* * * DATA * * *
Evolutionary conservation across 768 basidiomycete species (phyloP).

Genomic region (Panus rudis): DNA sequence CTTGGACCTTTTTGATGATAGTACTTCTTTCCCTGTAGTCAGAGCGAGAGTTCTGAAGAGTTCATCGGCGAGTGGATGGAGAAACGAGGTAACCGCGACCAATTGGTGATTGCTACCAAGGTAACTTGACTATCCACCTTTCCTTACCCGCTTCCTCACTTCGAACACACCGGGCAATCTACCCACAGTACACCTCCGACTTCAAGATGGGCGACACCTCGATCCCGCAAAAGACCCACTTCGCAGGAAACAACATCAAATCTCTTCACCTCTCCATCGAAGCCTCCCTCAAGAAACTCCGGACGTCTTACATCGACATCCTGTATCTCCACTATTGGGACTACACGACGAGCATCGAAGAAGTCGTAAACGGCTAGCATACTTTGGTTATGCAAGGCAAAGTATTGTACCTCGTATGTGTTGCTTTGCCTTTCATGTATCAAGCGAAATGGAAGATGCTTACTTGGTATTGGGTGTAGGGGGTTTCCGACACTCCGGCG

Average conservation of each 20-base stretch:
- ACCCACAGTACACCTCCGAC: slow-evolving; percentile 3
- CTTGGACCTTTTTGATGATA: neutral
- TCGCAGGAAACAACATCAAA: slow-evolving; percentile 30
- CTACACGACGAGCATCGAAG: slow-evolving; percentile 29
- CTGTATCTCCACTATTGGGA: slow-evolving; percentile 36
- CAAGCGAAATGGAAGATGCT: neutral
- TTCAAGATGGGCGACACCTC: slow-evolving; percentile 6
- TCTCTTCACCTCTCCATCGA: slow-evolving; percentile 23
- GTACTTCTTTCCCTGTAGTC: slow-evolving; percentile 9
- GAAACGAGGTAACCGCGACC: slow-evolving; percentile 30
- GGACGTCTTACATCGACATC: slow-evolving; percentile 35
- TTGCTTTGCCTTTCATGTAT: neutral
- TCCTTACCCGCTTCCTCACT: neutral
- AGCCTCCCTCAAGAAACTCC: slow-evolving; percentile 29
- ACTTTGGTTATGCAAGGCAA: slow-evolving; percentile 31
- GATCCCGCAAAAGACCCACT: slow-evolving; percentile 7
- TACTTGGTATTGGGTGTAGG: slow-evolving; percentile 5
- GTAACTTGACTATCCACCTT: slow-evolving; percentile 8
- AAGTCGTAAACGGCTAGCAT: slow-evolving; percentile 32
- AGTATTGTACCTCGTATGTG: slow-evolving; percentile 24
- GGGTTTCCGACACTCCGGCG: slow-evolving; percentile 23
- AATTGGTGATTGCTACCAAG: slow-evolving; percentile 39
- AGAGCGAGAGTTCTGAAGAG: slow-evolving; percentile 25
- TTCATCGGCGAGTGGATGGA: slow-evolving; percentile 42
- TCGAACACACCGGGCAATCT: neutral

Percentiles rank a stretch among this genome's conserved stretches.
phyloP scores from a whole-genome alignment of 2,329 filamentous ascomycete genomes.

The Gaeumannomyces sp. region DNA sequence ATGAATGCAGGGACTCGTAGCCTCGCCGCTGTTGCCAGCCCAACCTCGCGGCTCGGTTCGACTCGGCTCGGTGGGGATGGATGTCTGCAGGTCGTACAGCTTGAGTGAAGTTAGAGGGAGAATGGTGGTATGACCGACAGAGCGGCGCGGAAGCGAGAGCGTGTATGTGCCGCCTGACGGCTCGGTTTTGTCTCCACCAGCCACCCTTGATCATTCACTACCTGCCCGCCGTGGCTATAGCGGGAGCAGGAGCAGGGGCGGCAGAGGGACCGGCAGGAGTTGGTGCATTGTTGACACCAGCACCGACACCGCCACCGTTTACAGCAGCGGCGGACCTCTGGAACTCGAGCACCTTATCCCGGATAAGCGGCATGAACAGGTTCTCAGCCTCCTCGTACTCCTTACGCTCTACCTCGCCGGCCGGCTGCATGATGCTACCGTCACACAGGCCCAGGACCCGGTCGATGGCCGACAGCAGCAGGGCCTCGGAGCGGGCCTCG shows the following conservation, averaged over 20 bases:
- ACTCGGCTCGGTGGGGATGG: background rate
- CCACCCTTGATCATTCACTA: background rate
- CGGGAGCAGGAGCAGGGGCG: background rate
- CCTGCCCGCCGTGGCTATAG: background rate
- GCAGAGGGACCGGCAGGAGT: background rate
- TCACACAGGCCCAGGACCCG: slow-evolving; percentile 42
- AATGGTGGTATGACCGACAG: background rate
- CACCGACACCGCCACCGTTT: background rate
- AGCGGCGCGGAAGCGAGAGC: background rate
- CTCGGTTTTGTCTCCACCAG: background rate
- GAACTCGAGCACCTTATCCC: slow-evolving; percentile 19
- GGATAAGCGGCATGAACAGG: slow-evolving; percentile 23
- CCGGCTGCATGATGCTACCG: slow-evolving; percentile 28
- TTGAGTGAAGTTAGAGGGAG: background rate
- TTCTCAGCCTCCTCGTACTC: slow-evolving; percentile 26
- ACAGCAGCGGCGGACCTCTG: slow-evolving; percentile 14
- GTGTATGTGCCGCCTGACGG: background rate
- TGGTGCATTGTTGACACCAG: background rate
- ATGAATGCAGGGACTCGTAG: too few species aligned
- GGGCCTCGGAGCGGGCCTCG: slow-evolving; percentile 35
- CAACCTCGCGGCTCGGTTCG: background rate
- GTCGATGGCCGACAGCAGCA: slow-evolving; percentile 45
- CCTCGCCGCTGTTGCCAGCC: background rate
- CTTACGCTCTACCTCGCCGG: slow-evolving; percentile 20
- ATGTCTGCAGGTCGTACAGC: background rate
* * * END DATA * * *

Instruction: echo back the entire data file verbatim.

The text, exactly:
Evolutionary conservation across 768 basidiomycete species (phyloP).

Genomic region (Panus rudis): DNA sequence CTTGGACCTTTTTGATGATAGTACTTCTTTCCCTGTAGTCAGAGCGAGAGTTCTGAAGAGTTCATCGGCGAGTGGATGGAGAAACGAGGTAACCGCGACCAATTGGTGATTGCTACCAAGGTAACTTGACTATCCACCTTTCCTTACCCGCTTCCTCACTTCGAACACACCGGGCAATCTACCCACAGTACACCTCCGACTTCAAGATGGGCGACACCTCGATCCCGCAAAAGACCCACTTCGCAGGAAACAACATCAAATCTCTTCACCTCTCCATCGAAGCCTCCCTCAAGAAACTCCGGACGTCTTACATCGACATCCTGTATCTCCACTATTGGGACTACACGACGAGCATCGAAGAAGTCGTAAACGGCTAGCATACTTTGGTTATGCAAGGCAAAGTATTGTACCTCGTATGTGTTGCTTTGCCTTTCATGTATCAAGCGAAATGGAAGATGCTTACTTGGTATTGGGTGTAGGGGGTTTCCGACACTCCGGCG

Average conservation of each 20-base stretch:
- ACCCACAGTACACCTCCGAC: slow-evolving; percentile 3
- CTTGGACCTTTTTGATGATA: neutral
- TCGCAGGAAACAACATCAAA: slow-evolving; percentile 30
- CTACACGACGAGCATCGAAG: slow-evolving; percentile 29
- CTGTATCTCCACTATTGGGA: slow-evolving; percentile 36
- CAAGCGAAATGGAAGATGCT: neutral
- TTCAAGATGGGCGACACCTC: slow-evolving; percentile 6
- TCTCTTCACCTCTCCATCGA: slow-evolving; percentile 23
- GTACTTCTTTCCCTGTAGTC: slow-evolving; percentile 9
- GAAACGAGGTAACCGCGACC: slow-evolving; percentile 30
- GGACGTCTTACATCGACATC: slow-evolving; percentile 35
- TTGCTTTGCCTTTCATGTAT: neutral
- TCCTTACCCGCTTCCTCACT: neutral
- AGCCTCCCTCAAGAAACTCC: slow-evolving; percentile 29
- ACTTTGGTTATGCAAGGCAA: slow-evolving; percentile 31
- GATCCCGCAAAAGACCCACT: slow-evolving; percentile 7
- TACTTGGTATTGGGTGTAGG: slow-evolving; percentile 5
- GTAACTTGACTATCCACCTT: slow-evolving; percentile 8
- AAGTCGTAAACGGCTAGCAT: slow-evolving; percentile 32
- AGTATTGTACCTCGTATGTG: slow-evolving; percentile 24
- GGGTTTCCGACACTCCGGCG: slow-evolving; percentile 23
- AATTGGTGATTGCTACCAAG: slow-evolving; percentile 39
- AGAGCGAGAGTTCTGAAGAG: slow-evolving; percentile 25
- TTCATCGGCGAGTGGATGGA: slow-evolving; percentile 42
- TCGAACACACCGGGCAATCT: neutral

Percentiles rank a stretch among this genome's conserved stretches.
phyloP scores from a whole-genome alignment of 2,329 filamentous ascomycete genomes.

The Gaeumannomyces sp. region DNA sequence ATGAATGCAGGGACTCGTAGCCTCGCCGCTGTTGCCAGCCCAACCTCGCGGCTCGGTTCGACTCGGCTCGGTGGGGATGGATGTCTGCAGGTCGTACAGCTTGAGTGAAGTTAGAGGGAGAATGGTGGTATGACCGACAGAGCGGCGCGGAAGCGAGAGCGTGTATGTGCCGCCTGACGGCTCGGTTTTGTCTCCACCAGCCACCCTTGATCATTCACTACCTGCCCGCCGTGGCTATAGCGGGAGCAGGAGCAGGGGCGGCAGAGGGACCGGCAGGAGTTGGTGCATTGTTGACACCAGCACCGACACCGCCACCGTTTACAGCAGCGGCGGACCTCTGGAACTCGAGCACCTTATCCCGGATAAGCGGCATGAACAGGTTCTCAGCCTCCTCGTACTCCTTACGCTCTACCTCGCCGGCCGGCTGCATGATGCTACCGTCACACAGGCCCAGGACCCGGTCGATGGCCGACAGCAGCAGGGCCTCGGAGCGGGCCTCG shows the following conservation, averaged over 20 bases:
- ACTCGGCTCGGTGGGGATGG: background rate
- CCACCCTTGATCATTCACTA: background rate
- CGGGAGCAGGAGCAGGGGCG: background rate
- CCTGCCCGCCGTGGCTATAG: background rate
- GCAGAGGGACCGGCAGGAGT: background rate
- TCACACAGGCCCAGGACCCG: slow-evolving; percentile 42
- AATGGTGGTATGACCGACAG: background rate
- CACCGACACCGCCACCGTTT: background rate
- AGCGGCGCGGAAGCGAGAGC: background rate
- CTCGGTTTTGTCTCCACCAG: background rate
- GAACTCGAGCACCTTATCCC: slow-evolving; percentile 19
- GGATAAGCGGCATGAACAGG: slow-evolving; percentile 23
- CCGGCTGCATGATGCTACCG: slow-evolving; percentile 28
- TTGAGTGAAGTTAGAGGGAG: background rate
- TTCTCAGCCTCCTCGTACTC: slow-evolving; percentile 26
- ACAGCAGCGGCGGACCTCTG: slow-evolving; percentile 14
- GTGTATGTGCCGCCTGACGG: background rate
- TGGTGCATTGTTGACACCAG: background rate
- ATGAATGCAGGGACTCGTAG: too few species aligned
- GGGCCTCGGAGCGGGCCTCG: slow-evolving; percentile 35
- CAACCTCGCGGCTCGGTTCG: background rate
- GTCGATGGCCGACAGCAGCA: slow-evolving; percentile 45
- CCTCGCCGCTGTTGCCAGCC: background rate
- CTTACGCTCTACCTCGCCGG: slow-evolving; percentile 20
- ATGTCTGCAGGTCGTACAGC: background rate